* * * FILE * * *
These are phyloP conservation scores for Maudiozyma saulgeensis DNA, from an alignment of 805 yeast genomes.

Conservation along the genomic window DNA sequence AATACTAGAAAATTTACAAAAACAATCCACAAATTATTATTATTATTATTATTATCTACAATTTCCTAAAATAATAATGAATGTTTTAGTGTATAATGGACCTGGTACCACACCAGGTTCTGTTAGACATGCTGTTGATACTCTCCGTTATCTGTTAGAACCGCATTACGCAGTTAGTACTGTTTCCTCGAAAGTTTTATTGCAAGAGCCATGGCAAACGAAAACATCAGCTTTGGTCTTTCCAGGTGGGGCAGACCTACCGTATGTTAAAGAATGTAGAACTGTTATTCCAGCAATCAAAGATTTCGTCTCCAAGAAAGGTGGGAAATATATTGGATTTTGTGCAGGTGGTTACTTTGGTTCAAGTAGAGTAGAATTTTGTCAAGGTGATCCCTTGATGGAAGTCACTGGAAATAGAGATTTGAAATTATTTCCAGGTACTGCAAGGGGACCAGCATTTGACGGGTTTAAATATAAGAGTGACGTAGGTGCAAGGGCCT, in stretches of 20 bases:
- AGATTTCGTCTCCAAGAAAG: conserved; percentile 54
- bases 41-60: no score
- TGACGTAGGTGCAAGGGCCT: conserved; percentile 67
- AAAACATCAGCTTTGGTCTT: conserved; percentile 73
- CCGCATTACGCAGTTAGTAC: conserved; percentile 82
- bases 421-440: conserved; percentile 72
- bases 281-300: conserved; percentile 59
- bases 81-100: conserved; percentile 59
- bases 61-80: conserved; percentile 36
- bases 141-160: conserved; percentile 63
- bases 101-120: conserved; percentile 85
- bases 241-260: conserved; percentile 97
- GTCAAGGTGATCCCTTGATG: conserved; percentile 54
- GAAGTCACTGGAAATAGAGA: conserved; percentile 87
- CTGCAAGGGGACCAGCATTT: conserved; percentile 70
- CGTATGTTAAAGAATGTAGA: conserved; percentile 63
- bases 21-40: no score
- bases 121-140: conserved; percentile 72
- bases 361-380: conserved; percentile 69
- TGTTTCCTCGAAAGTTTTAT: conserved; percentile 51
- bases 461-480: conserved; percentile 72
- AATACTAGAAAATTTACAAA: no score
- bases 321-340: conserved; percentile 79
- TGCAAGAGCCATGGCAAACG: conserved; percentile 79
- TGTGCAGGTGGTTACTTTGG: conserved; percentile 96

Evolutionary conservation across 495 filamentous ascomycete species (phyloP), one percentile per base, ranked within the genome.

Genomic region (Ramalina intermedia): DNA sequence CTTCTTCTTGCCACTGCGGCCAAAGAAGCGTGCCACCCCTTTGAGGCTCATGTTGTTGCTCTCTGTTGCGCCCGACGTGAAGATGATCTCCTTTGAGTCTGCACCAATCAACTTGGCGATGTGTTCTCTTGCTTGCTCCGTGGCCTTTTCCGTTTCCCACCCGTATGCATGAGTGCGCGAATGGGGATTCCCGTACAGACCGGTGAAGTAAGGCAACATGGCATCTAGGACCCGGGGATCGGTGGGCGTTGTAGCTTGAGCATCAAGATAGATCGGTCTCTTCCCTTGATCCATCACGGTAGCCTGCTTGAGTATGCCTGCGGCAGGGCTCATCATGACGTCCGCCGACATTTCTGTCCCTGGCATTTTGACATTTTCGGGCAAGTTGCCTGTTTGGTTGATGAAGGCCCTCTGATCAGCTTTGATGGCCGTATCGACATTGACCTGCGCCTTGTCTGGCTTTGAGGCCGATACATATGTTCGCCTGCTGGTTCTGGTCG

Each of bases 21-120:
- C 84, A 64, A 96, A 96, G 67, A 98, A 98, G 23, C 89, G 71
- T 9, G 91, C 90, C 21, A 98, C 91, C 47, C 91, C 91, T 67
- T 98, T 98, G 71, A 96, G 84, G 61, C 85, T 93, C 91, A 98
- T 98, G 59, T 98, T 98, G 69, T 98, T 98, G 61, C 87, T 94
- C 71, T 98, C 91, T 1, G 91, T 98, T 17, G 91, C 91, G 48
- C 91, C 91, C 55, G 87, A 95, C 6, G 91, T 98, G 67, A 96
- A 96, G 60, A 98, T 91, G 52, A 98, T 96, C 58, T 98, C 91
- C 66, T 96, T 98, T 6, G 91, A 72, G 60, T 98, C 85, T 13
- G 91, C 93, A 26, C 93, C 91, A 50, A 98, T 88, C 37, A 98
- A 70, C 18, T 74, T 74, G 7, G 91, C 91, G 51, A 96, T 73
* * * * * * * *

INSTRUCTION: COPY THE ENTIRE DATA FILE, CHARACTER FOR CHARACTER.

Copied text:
These are phyloP conservation scores for Maudiozyma saulgeensis DNA, from an alignment of 805 yeast genomes.

Conservation along the genomic window DNA sequence AATACTAGAAAATTTACAAAAACAATCCACAAATTATTATTATTATTATTATTATCTACAATTTCCTAAAATAATAATGAATGTTTTAGTGTATAATGGACCTGGTACCACACCAGGTTCTGTTAGACATGCTGTTGATACTCTCCGTTATCTGTTAGAACCGCATTACGCAGTTAGTACTGTTTCCTCGAAAGTTTTATTGCAAGAGCCATGGCAAACGAAAACATCAGCTTTGGTCTTTCCAGGTGGGGCAGACCTACCGTATGTTAAAGAATGTAGAACTGTTATTCCAGCAATCAAAGATTTCGTCTCCAAGAAAGGTGGGAAATATATTGGATTTTGTGCAGGTGGTTACTTTGGTTCAAGTAGAGTAGAATTTTGTCAAGGTGATCCCTTGATGGAAGTCACTGGAAATAGAGATTTGAAATTATTTCCAGGTACTGCAAGGGGACCAGCATTTGACGGGTTTAAATATAAGAGTGACGTAGGTGCAAGGGCCT, in stretches of 20 bases:
- AGATTTCGTCTCCAAGAAAG: conserved; percentile 54
- bases 41-60: no score
- TGACGTAGGTGCAAGGGCCT: conserved; percentile 67
- AAAACATCAGCTTTGGTCTT: conserved; percentile 73
- CCGCATTACGCAGTTAGTAC: conserved; percentile 82
- bases 421-440: conserved; percentile 72
- bases 281-300: conserved; percentile 59
- bases 81-100: conserved; percentile 59
- bases 61-80: conserved; percentile 36
- bases 141-160: conserved; percentile 63
- bases 101-120: conserved; percentile 85
- bases 241-260: conserved; percentile 97
- GTCAAGGTGATCCCTTGATG: conserved; percentile 54
- GAAGTCACTGGAAATAGAGA: conserved; percentile 87
- CTGCAAGGGGACCAGCATTT: conserved; percentile 70
- CGTATGTTAAAGAATGTAGA: conserved; percentile 63
- bases 21-40: no score
- bases 121-140: conserved; percentile 72
- bases 361-380: conserved; percentile 69
- TGTTTCCTCGAAAGTTTTAT: conserved; percentile 51
- bases 461-480: conserved; percentile 72
- AATACTAGAAAATTTACAAA: no score
- bases 321-340: conserved; percentile 79
- TGCAAGAGCCATGGCAAACG: conserved; percentile 79
- TGTGCAGGTGGTTACTTTGG: conserved; percentile 96

Evolutionary conservation across 495 filamentous ascomycete species (phyloP), one percentile per base, ranked within the genome.

Genomic region (Ramalina intermedia): DNA sequence CTTCTTCTTGCCACTGCGGCCAAAGAAGCGTGCCACCCCTTTGAGGCTCATGTTGTTGCTCTCTGTTGCGCCCGACGTGAAGATGATCTCCTTTGAGTCTGCACCAATCAACTTGGCGATGTGTTCTCTTGCTTGCTCCGTGGCCTTTTCCGTTTCCCACCCGTATGCATGAGTGCGCGAATGGGGATTCCCGTACAGACCGGTGAAGTAAGGCAACATGGCATCTAGGACCCGGGGATCGGTGGGCGTTGTAGCTTGAGCATCAAGATAGATCGGTCTCTTCCCTTGATCCATCACGGTAGCCTGCTTGAGTATGCCTGCGGCAGGGCTCATCATGACGTCCGCCGACATTTCTGTCCCTGGCATTTTGACATTTTCGGGCAAGTTGCCTGTTTGGTTGATGAAGGCCCTCTGATCAGCTTTGATGGCCGTATCGACATTGACCTGCGCCTTGTCTGGCTTTGAGGCCGATACATATGTTCGCCTGCTGGTTCTGGTCG

Each of bases 21-120:
- C 84, A 64, A 96, A 96, G 67, A 98, A 98, G 23, C 89, G 71
- T 9, G 91, C 90, C 21, A 98, C 91, C 47, C 91, C 91, T 67
- T 98, T 98, G 71, A 96, G 84, G 61, C 85, T 93, C 91, A 98
- T 98, G 59, T 98, T 98, G 69, T 98, T 98, G 61, C 87, T 94
- C 71, T 98, C 91, T 1, G 91, T 98, T 17, G 91, C 91, G 48
- C 91, C 91, C 55, G 87, A 95, C 6, G 91, T 98, G 67, A 96
- A 96, G 60, A 98, T 91, G 52, A 98, T 96, C 58, T 98, C 91
- C 66, T 96, T 98, T 6, G 91, A 72, G 60, T 98, C 85, T 13
- G 91, C 93, A 26, C 93, C 91, A 50, A 98, T 88, C 37, A 98
- A 70, C 18, T 74, T 74, G 7, G 91, C 91, G 51, A 96, T 73